Rubber Drops to Two-Month Low on Renewed Concerns About Europe

Rubber dropped to a two-month low after Japan’s currency strengthened by the most in almost three years yesterday, cutting the appeal of yen-based contracts, on concern Italy’s elections will lead to renewed turmoil in Europe.

The contract for August delivery on the Tokyo Commodity Exchange fell as much as 2.9 percent to 289.7 yen a kilogram ($3,134 a metric ton), the lowest level for a most-active contract since Dec. 25. Futures traded at 292 yen at 11:02 a.m., extending this year’s losses to 3.5 percent.

The yen traded at 92.55 per dollar after surging 1.7 percent to 91.82 yesterday, the biggest gain since May 2010. Italy may require another vote after partial election results suggested the four-way race may end in a divided parliament, an aide to Democratic Party candidate Pier Luigi Bersani said.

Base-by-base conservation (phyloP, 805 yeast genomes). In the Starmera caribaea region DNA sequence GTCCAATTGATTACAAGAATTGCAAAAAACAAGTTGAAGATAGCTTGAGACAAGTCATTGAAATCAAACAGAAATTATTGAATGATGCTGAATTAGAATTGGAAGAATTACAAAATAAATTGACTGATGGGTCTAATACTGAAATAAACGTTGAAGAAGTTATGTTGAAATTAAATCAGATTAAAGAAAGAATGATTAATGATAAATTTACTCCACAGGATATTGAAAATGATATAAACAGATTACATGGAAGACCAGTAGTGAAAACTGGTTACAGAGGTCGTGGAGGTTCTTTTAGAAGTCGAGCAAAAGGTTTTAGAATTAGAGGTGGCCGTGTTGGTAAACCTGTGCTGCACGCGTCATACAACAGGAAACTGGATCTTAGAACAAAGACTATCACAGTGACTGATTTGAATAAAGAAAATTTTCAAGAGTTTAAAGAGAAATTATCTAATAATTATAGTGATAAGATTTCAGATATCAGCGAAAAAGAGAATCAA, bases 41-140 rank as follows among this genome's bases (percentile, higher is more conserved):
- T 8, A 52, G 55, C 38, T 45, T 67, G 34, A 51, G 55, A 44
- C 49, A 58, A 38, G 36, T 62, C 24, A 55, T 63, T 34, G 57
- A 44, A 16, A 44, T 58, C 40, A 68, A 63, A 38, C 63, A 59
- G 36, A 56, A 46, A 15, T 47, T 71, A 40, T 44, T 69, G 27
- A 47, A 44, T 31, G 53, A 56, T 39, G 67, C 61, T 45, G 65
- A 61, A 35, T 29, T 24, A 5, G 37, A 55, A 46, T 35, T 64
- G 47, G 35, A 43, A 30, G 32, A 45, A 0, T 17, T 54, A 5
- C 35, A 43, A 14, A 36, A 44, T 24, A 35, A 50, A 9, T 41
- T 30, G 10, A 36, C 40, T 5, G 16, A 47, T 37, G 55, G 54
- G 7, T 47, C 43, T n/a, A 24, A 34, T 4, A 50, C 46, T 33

“Investor appetite for futures weakened as the European turmoil boosted the yen as a haven,” Kazuhiko Saito, an analyst at broker Fujitomi Co. in Tokyo, said by phone today.

Rubber also declined on concerns demand from China, the biggest consumer, may slow, Saito said. China may tighten monetary policy because of excessive liquidity in the market and rising property prices, China Securities Journal reported today.

The contract for September delivery on the Shanghai Futures Exchange lost 0.4 percent to 24,555 yuan ($3,941) a ton. Thai rubber free-on-board declined 0.6 percent to 91.20 baht ($3.05) a kilogram on Feb. 22, according to the Rubber Research Institute of Thailand. The Thai market was closed yesterday for a holiday.

To contact the reporter on this story: Aya Takada in Tokyo at

To contact the editor responsible for this story: Brett Miller at

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